(780 – 850 AD)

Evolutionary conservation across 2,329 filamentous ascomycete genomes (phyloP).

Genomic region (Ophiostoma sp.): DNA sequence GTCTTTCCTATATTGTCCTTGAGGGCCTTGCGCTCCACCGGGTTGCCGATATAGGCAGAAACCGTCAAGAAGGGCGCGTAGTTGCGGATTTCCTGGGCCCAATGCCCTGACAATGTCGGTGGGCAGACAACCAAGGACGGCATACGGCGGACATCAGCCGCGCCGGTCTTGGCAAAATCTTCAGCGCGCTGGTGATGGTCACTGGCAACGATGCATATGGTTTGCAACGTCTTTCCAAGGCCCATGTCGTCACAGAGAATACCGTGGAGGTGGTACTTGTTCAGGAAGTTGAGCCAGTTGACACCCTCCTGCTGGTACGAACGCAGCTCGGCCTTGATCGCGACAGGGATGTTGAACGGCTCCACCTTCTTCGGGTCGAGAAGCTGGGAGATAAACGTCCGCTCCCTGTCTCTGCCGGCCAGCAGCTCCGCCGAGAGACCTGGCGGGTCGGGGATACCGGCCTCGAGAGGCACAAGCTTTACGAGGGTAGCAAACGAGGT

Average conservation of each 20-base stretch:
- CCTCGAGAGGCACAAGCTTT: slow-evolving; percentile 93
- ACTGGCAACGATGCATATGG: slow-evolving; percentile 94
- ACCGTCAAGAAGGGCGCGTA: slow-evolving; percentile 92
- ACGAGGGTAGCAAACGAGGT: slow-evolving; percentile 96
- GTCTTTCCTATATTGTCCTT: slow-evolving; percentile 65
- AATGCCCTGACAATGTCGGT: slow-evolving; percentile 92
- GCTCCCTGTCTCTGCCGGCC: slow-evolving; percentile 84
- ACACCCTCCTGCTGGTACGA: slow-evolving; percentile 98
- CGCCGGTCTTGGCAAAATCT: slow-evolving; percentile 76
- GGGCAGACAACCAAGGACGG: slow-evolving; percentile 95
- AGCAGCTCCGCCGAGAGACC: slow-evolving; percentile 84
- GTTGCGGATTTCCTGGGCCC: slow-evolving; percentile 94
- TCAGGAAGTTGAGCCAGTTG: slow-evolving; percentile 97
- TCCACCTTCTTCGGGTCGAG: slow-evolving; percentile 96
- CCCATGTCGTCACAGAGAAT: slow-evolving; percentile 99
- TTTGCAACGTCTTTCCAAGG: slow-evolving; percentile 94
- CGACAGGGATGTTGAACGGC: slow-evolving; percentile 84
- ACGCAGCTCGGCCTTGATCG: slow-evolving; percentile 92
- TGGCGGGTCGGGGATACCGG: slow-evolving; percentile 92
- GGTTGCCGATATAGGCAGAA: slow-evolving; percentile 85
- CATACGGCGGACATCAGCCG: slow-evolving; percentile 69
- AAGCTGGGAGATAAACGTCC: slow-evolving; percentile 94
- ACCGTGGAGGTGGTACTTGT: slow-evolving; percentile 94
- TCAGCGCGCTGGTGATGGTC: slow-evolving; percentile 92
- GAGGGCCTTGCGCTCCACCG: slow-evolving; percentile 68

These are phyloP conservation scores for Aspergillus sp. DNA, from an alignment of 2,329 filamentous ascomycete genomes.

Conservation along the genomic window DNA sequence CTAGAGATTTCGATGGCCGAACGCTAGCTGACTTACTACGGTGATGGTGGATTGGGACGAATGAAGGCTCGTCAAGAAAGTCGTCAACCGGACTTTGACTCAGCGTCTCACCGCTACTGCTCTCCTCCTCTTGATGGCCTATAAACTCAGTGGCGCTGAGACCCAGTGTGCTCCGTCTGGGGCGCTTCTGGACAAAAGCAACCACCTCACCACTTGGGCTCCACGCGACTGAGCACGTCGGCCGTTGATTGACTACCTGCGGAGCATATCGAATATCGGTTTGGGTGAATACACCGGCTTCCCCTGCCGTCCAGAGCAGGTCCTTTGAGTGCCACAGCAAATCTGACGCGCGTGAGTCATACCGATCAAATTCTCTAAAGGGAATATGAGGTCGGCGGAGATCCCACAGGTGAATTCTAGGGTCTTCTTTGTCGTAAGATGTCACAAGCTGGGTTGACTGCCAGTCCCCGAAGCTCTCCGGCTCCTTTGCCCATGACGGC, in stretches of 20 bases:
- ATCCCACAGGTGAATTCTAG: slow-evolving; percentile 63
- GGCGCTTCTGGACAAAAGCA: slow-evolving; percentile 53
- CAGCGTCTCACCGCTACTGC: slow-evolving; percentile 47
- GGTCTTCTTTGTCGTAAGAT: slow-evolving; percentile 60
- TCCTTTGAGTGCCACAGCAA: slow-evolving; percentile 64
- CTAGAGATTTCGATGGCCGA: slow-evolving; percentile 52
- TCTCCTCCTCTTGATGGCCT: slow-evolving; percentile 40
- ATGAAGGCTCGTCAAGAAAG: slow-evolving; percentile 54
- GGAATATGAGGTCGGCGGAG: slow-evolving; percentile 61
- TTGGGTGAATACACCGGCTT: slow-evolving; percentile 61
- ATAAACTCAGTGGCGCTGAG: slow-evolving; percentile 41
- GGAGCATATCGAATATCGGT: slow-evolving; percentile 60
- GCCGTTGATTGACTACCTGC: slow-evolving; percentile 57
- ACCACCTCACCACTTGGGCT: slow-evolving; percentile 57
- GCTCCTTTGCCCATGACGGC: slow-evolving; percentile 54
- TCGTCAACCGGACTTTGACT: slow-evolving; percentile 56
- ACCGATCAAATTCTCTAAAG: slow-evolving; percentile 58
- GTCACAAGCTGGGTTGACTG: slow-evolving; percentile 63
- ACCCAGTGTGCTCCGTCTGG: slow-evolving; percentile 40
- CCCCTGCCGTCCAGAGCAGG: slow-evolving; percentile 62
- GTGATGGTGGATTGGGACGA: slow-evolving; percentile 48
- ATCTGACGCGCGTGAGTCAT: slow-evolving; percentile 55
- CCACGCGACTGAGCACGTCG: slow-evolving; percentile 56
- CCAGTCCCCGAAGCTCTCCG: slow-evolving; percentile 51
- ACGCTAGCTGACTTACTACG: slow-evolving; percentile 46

Europe colonized and civilized much of the world. But long before then, this Persian scholar single-handedly civilized Europeans with his superior mathematics. He was the mastermind who improved horary quadrants, refined trigonometric tables, and facilitated the introduction of Hindu decimal system to Europe. His brilliance and influence were such that “algorithm” was derived from his surname “Al-Khwarizmi”. And after Europeans were awestruck by his publication whose title was shortened to Al Jabr, (but in full is Al-Kitab Al-Mukhtasar Fi Hisab Al-Jabr Wa’l-Muqabala), the term Algebra was devised for that branch of mathematics. Muhammad Al-Khwarizmi is acknowledged by many as the “Father of Modern Algebra”. He is also appreciated as one of the top scientific pioneers during the Islamic Golden Age: a half-millennium enlightenment period that preceded Europe’s Renaissance. As an inspirational author and mentor, his efforts (more than anyone else’s) helped in advancing the math knowledge of medieval Europe. It was Al-Khwarizmi’s works which honed the math skills of Abu-Kamil Ibn-Aslam Shuja: the first person who employed irrational numbers as coefficients and solutions to equations. Abu-Kamil would in turn influence Leonardo Fibonacci, who gained fame in Europe by introducing and popularizing the Asian math methods, which Al-Khwarizmi had translated, improved and preserved. Due to his resplendent reputation as a mathematician, Al-Khwarizmi’s contributions to mathematics often overshadow the ones he made to astronomy, geography and other sciences. Both the 11156 Al-Khwarizmi asteroid and the 56-kilometer-wide Al-Khwarizmi lunar crater are named after him: in addition to numerous concepts, awards and research centers.